2019 Super Bloom in the Authentic Foothill Gardens at Sierra Madre City Hall


Fire Prevention Festival

Date: Saturday, October 9, 2021

Time: 11:00 am – 2:00 pm

Location: Sierra Madre Fire Station, 242 West Sierra Madre Blvd. (Map)

More Information: City of Sierra Madre, 626-355-3611

The Sierra Madre Fire Department hosts an annual Fire Prevention Festival, at the Sierra Madre Fire Station. Join us for hot dogs, popcorn, bounce houses, balloons and prizes for children. Hang out with real firefighters and learn about fire trucks, as well as the fire-defensive gardens that surround the station. There will be fire safety and prevention demonstrations from 11:00 am to 2:00 pm.

Fire-Wise, low-maintenance native foliage, from Yucca Whipplei and Oregon Grape to Ceanothus and Carex Pansa surround the Sierra Madre Police and Fire Department.

How to Build Certified Wildlife Habitat

Realtor.com. August 3, 2018. By Wendy Herman: Imagine waking up each morning to songbirds outside your window, or spotting a colorful swarm of butterflies in your backyard. It’s entirely possible if you transform your outdoor space into a Certified Wildlife Habitat through the National Wildlife Federation.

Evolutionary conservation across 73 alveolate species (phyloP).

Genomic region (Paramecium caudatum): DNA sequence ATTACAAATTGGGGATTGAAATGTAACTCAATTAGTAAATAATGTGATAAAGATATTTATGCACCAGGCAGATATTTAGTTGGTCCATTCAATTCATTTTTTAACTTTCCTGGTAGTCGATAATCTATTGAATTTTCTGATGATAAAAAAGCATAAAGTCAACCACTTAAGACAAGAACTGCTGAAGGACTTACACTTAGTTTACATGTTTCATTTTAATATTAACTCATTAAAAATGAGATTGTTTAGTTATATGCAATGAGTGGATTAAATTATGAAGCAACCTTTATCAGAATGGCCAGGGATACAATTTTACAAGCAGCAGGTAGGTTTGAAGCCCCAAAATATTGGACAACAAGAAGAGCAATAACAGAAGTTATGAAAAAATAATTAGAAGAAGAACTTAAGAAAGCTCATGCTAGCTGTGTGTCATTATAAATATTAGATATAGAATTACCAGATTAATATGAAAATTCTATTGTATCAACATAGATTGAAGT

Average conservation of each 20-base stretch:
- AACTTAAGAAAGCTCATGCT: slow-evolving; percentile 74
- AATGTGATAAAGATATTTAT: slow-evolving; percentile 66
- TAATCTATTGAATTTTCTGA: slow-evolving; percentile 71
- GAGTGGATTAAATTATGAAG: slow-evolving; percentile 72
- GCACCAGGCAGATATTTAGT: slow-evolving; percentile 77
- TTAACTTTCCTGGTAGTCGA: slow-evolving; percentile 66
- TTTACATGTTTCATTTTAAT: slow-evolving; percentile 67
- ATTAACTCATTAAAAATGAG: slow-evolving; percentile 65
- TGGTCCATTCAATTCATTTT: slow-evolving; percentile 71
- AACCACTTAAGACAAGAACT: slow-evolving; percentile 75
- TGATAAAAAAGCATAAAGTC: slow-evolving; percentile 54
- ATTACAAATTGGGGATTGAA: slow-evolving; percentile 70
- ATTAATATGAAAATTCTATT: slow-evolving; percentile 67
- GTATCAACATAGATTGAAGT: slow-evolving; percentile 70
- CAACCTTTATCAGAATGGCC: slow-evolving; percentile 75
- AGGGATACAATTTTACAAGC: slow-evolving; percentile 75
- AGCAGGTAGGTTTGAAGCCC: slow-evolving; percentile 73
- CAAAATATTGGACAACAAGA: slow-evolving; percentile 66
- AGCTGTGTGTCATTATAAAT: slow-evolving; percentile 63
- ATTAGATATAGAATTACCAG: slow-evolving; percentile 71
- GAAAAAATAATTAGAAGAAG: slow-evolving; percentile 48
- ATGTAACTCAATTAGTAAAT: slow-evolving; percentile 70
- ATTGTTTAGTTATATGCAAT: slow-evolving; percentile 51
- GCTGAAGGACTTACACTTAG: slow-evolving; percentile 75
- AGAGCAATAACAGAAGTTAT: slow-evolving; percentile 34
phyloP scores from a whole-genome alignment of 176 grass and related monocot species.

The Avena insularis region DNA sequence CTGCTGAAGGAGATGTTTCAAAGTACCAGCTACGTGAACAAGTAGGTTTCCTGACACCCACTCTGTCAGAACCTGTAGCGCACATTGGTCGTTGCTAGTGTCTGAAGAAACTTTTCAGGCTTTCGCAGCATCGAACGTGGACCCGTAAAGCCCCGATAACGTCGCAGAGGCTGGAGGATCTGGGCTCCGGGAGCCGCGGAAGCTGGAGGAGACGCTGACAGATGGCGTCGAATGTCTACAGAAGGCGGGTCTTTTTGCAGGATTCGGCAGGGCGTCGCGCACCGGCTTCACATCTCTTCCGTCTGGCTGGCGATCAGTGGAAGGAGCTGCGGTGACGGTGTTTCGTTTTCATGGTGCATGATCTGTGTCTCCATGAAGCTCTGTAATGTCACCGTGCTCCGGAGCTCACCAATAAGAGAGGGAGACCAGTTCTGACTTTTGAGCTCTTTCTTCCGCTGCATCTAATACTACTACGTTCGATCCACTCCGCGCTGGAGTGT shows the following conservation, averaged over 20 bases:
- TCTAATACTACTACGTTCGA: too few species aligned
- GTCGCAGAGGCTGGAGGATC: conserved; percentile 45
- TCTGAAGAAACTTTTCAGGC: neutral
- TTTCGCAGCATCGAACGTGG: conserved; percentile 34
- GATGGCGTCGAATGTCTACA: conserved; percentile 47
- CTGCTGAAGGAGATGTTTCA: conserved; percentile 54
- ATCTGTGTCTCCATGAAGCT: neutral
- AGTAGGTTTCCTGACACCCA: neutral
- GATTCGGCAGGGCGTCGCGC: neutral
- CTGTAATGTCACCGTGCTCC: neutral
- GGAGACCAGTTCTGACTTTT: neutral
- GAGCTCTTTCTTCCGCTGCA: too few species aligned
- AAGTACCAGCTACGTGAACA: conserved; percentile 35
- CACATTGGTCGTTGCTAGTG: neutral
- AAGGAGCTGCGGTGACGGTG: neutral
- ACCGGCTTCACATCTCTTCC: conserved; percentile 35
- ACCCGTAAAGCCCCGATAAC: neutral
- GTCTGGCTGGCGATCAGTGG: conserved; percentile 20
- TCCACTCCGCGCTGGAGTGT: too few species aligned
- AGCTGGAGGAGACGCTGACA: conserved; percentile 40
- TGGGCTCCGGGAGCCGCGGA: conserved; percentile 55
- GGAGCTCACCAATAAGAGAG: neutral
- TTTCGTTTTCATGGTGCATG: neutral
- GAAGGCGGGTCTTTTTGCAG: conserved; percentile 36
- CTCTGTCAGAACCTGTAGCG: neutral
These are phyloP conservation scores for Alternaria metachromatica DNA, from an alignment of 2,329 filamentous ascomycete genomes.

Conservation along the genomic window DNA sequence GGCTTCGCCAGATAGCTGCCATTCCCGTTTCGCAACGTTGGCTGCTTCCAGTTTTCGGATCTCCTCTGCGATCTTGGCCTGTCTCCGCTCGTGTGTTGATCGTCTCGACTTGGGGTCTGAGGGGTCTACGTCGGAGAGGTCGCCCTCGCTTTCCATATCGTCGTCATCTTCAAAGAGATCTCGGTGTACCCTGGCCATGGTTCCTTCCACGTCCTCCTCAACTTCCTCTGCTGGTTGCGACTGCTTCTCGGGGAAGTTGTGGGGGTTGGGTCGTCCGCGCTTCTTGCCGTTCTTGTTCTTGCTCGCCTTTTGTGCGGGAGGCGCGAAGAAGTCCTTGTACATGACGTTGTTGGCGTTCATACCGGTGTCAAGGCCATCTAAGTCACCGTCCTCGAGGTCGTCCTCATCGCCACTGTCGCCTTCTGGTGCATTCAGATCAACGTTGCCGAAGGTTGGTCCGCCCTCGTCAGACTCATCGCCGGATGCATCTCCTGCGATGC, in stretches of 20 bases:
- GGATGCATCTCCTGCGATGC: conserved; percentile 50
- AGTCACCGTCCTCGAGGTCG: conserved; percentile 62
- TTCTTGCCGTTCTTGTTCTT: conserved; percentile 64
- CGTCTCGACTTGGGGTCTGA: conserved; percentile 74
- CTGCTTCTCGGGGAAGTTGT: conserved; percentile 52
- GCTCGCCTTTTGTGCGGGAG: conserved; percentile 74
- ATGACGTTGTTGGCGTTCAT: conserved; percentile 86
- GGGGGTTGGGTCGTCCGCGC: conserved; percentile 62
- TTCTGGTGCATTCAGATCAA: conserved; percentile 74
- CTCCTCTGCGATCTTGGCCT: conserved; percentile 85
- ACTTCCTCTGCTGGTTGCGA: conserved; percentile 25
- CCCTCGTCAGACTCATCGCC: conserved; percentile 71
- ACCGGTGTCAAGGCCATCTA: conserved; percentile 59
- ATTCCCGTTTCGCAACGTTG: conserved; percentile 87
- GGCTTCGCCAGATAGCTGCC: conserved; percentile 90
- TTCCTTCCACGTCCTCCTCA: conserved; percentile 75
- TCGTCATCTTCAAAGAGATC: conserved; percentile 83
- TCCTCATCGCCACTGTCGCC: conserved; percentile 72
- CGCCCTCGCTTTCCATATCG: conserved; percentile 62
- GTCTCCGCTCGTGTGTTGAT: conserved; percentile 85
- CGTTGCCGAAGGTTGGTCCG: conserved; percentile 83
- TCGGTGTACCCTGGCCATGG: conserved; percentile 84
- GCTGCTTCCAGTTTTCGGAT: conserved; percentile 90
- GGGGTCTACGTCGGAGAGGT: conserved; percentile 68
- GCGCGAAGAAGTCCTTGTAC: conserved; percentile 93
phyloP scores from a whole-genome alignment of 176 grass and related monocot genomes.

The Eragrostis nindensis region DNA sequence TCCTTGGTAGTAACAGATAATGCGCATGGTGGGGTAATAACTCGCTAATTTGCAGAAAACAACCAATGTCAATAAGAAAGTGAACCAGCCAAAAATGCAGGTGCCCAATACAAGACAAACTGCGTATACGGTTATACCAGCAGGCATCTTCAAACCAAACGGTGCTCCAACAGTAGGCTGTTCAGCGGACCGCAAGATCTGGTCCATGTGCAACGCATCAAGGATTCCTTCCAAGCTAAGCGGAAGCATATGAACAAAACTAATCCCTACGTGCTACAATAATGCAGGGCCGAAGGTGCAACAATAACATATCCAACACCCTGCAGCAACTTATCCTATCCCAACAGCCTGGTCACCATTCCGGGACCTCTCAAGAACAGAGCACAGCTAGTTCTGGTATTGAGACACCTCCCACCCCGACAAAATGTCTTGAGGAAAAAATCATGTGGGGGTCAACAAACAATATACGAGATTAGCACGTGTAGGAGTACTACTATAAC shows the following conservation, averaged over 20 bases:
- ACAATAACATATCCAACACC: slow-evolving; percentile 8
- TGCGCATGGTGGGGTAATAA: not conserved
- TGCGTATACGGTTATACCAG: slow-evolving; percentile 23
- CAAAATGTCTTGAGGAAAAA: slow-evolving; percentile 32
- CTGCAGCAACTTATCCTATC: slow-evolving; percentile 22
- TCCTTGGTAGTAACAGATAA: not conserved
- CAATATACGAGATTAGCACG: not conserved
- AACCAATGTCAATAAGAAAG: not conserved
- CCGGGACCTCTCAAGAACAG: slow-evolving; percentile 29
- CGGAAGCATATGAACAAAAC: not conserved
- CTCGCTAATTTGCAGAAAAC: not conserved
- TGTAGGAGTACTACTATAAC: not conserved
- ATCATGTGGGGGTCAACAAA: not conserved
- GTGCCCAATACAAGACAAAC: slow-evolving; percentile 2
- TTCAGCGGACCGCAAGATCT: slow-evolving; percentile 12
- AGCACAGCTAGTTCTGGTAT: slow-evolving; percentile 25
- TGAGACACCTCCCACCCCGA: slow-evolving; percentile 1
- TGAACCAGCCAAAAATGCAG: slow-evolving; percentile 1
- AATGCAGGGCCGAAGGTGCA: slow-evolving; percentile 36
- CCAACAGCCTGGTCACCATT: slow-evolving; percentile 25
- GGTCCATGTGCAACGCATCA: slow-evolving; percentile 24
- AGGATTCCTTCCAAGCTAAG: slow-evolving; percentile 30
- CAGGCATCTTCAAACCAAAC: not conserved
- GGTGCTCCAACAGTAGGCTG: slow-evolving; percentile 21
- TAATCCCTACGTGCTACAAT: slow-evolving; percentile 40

“By the simple way we choose to landscape our gardens or properties, we can invite local species back into the land that was once theirs,” says David Mizejewski, a naturalist with the federation for over 18 years. Read More

Take 10 Actions for Fire Safety

Increase Fire Safety, Beauty and Return on Investment

By Cassy Aoyagi: Our understanding of what puts homes and properties in danger is evolving. We now know that flying embers are most often responsible for home ignition and that homes can burn while nearby foliage remains intact. We also know that steps we took to save water in drought have made us more vulnerable to fire, flooding and mudslides. So where do we go from here?

Here are 10 steps we can take to protect lives and property. (As if that weren’t worthwhile enough, each step will increase beauty and can even deliver higher home values!)


Plant Natives

The same qualities that help native plants stay lush and leafy in drought serve us well in fire season. As they are well-adapted to our climate cycles, native plants tend to retain hydration through our hot, dry summers. While no plant is fire-proof, well-hydrated plants have an advantage in resisting fire. As homebuyers seek low-maintenance, low-water landscapes, planting natives also delivers dividends at sale.